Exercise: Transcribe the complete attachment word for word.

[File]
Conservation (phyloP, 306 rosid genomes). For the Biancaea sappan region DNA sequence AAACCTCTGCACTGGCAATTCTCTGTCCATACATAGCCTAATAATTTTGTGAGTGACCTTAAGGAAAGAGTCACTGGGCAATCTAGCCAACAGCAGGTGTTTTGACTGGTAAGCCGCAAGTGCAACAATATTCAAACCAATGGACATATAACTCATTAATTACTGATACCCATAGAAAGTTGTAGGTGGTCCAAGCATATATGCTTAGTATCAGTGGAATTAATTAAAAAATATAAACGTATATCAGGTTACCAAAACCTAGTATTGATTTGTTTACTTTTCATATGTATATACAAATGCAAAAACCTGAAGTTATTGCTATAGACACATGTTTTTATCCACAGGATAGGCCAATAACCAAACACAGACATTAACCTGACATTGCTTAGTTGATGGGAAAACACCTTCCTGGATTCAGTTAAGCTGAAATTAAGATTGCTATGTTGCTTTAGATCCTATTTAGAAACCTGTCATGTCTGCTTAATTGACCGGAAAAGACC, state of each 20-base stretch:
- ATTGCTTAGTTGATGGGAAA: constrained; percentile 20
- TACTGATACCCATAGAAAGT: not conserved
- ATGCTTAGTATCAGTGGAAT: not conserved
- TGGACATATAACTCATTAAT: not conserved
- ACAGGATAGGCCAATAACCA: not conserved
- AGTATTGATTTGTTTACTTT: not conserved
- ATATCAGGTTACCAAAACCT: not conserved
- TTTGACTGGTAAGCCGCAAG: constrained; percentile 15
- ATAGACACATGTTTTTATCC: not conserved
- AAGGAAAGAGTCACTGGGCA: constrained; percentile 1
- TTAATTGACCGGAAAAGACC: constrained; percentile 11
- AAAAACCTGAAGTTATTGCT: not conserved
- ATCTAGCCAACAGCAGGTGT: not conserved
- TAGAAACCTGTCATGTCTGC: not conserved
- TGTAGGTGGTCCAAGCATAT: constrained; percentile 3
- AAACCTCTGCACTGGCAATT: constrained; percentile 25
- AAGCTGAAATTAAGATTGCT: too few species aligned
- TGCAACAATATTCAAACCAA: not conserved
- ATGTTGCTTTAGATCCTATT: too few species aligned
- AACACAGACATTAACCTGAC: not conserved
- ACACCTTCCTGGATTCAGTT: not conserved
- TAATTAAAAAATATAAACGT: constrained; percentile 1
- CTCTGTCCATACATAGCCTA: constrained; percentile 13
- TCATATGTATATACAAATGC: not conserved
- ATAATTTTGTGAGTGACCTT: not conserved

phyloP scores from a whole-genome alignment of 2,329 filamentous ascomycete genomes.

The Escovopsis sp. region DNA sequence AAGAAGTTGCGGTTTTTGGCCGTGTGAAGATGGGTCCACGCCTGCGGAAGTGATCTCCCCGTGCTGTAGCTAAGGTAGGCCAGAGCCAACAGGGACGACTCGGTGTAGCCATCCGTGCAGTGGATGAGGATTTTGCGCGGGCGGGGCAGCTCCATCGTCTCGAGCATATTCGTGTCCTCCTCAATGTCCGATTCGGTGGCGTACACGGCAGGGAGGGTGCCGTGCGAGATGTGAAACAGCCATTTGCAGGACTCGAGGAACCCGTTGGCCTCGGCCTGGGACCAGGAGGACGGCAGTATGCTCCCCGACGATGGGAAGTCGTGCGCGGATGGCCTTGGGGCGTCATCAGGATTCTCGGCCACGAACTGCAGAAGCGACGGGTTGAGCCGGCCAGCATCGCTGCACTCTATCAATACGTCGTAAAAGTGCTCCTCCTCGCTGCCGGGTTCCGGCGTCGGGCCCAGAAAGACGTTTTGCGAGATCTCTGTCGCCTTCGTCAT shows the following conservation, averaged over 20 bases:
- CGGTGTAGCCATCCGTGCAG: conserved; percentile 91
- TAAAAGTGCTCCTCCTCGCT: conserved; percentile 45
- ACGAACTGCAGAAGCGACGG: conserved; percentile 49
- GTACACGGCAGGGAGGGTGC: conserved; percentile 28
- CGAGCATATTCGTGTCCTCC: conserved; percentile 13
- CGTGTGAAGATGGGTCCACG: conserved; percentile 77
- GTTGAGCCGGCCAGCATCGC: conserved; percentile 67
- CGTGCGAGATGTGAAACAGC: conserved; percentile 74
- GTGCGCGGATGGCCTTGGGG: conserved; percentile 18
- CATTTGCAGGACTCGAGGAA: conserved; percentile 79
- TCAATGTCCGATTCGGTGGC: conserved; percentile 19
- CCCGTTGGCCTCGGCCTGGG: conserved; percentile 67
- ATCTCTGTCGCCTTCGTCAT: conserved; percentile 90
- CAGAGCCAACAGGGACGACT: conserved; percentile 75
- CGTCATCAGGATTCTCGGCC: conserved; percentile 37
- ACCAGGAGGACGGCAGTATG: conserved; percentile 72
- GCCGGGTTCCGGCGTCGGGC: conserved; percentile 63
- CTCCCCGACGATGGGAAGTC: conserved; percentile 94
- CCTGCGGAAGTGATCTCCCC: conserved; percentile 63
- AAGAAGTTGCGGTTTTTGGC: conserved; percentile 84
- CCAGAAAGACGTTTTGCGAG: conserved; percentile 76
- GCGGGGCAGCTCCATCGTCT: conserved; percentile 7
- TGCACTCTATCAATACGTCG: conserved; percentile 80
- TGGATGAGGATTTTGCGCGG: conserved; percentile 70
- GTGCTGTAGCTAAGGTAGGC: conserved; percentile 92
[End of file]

Conservation (phyloP, 306 rosid genomes). For the Biancaea sappan region DNA sequence AAACCTCTGCACTGGCAATTCTCTGTCCATACATAGCCTAATAATTTTGTGAGTGACCTTAAGGAAAGAGTCACTGGGCAATCTAGCCAACAGCAGGTGTTTTGACTGGTAAGCCGCAAGTGCAACAATATTCAAACCAATGGACATATAACTCATTAATTACTGATACCCATAGAAAGTTGTAGGTGGTCCAAGCATATATGCTTAGTATCAGTGGAATTAATTAAAAAATATAAACGTATATCAGGTTACCAAAACCTAGTATTGATTTGTTTACTTTTCATATGTATATACAAATGCAAAAACCTGAAGTTATTGCTATAGACACATGTTTTTATCCACAGGATAGGCCAATAACCAAACACAGACATTAACCTGACATTGCTTAGTTGATGGGAAAACACCTTCCTGGATTCAGTTAAGCTGAAATTAAGATTGCTATGTTGCTTTAGATCCTATTTAGAAACCTGTCATGTCTGCTTAATTGACCGGAAAAGACC, state of each 20-base stretch:
- ATTGCTTAGTTGATGGGAAA: constrained; percentile 20
- TACTGATACCCATAGAAAGT: not conserved
- ATGCTTAGTATCAGTGGAAT: not conserved
- TGGACATATAACTCATTAAT: not conserved
- ACAGGATAGGCCAATAACCA: not conserved
- AGTATTGATTTGTTTACTTT: not conserved
- ATATCAGGTTACCAAAACCT: not conserved
- TTTGACTGGTAAGCCGCAAG: constrained; percentile 15
- ATAGACACATGTTTTTATCC: not conserved
- AAGGAAAGAGTCACTGGGCA: constrained; percentile 1
- TTAATTGACCGGAAAAGACC: constrained; percentile 11
- AAAAACCTGAAGTTATTGCT: not conserved
- ATCTAGCCAACAGCAGGTGT: not conserved
- TAGAAACCTGTCATGTCTGC: not conserved
- TGTAGGTGGTCCAAGCATAT: constrained; percentile 3
- AAACCTCTGCACTGGCAATT: constrained; percentile 25
- AAGCTGAAATTAAGATTGCT: too few species aligned
- TGCAACAATATTCAAACCAA: not conserved
- ATGTTGCTTTAGATCCTATT: too few species aligned
- AACACAGACATTAACCTGAC: not conserved
- ACACCTTCCTGGATTCAGTT: not conserved
- TAATTAAAAAATATAAACGT: constrained; percentile 1
- CTCTGTCCATACATAGCCTA: constrained; percentile 13
- TCATATGTATATACAAATGC: not conserved
- ATAATTTTGTGAGTGACCTT: not conserved

phyloP scores from a whole-genome alignment of 2,329 filamentous ascomycete genomes.

The Escovopsis sp. region DNA sequence AAGAAGTTGCGGTTTTTGGCCGTGTGAAGATGGGTCCACGCCTGCGGAAGTGATCTCCCCGTGCTGTAGCTAAGGTAGGCCAGAGCCAACAGGGACGACTCGGTGTAGCCATCCGTGCAGTGGATGAGGATTTTGCGCGGGCGGGGCAGCTCCATCGTCTCGAGCATATTCGTGTCCTCCTCAATGTCCGATTCGGTGGCGTACACGGCAGGGAGGGTGCCGTGCGAGATGTGAAACAGCCATTTGCAGGACTCGAGGAACCCGTTGGCCTCGGCCTGGGACCAGGAGGACGGCAGTATGCTCCCCGACGATGGGAAGTCGTGCGCGGATGGCCTTGGGGCGTCATCAGGATTCTCGGCCACGAACTGCAGAAGCGACGGGTTGAGCCGGCCAGCATCGCTGCACTCTATCAATACGTCGTAAAAGTGCTCCTCCTCGCTGCCGGGTTCCGGCGTCGGGCCCAGAAAGACGTTTTGCGAGATCTCTGTCGCCTTCGTCAT shows the following conservation, averaged over 20 bases:
- CGGTGTAGCCATCCGTGCAG: conserved; percentile 91
- TAAAAGTGCTCCTCCTCGCT: conserved; percentile 45
- ACGAACTGCAGAAGCGACGG: conserved; percentile 49
- GTACACGGCAGGGAGGGTGC: conserved; percentile 28
- CGAGCATATTCGTGTCCTCC: conserved; percentile 13
- CGTGTGAAGATGGGTCCACG: conserved; percentile 77
- GTTGAGCCGGCCAGCATCGC: conserved; percentile 67
- CGTGCGAGATGTGAAACAGC: conserved; percentile 74
- GTGCGCGGATGGCCTTGGGG: conserved; percentile 18
- CATTTGCAGGACTCGAGGAA: conserved; percentile 79
- TCAATGTCCGATTCGGTGGC: conserved; percentile 19
- CCCGTTGGCCTCGGCCTGGG: conserved; percentile 67
- ATCTCTGTCGCCTTCGTCAT: conserved; percentile 90
- CAGAGCCAACAGGGACGACT: conserved; percentile 75
- CGTCATCAGGATTCTCGGCC: conserved; percentile 37
- ACCAGGAGGACGGCAGTATG: conserved; percentile 72
- GCCGGGTTCCGGCGTCGGGC: conserved; percentile 63
- CTCCCCGACGATGGGAAGTC: conserved; percentile 94
- CCTGCGGAAGTGATCTCCCC: conserved; percentile 63
- AAGAAGTTGCGGTTTTTGGC: conserved; percentile 84
- CCAGAAAGACGTTTTGCGAG: conserved; percentile 76
- GCGGGGCAGCTCCATCGTCT: conserved; percentile 7
- TGCACTCTATCAATACGTCG: conserved; percentile 80
- TGGATGAGGATTTTGCGCGG: conserved; percentile 70
- GTGCTGTAGCTAAGGTAGGC: conserved; percentile 92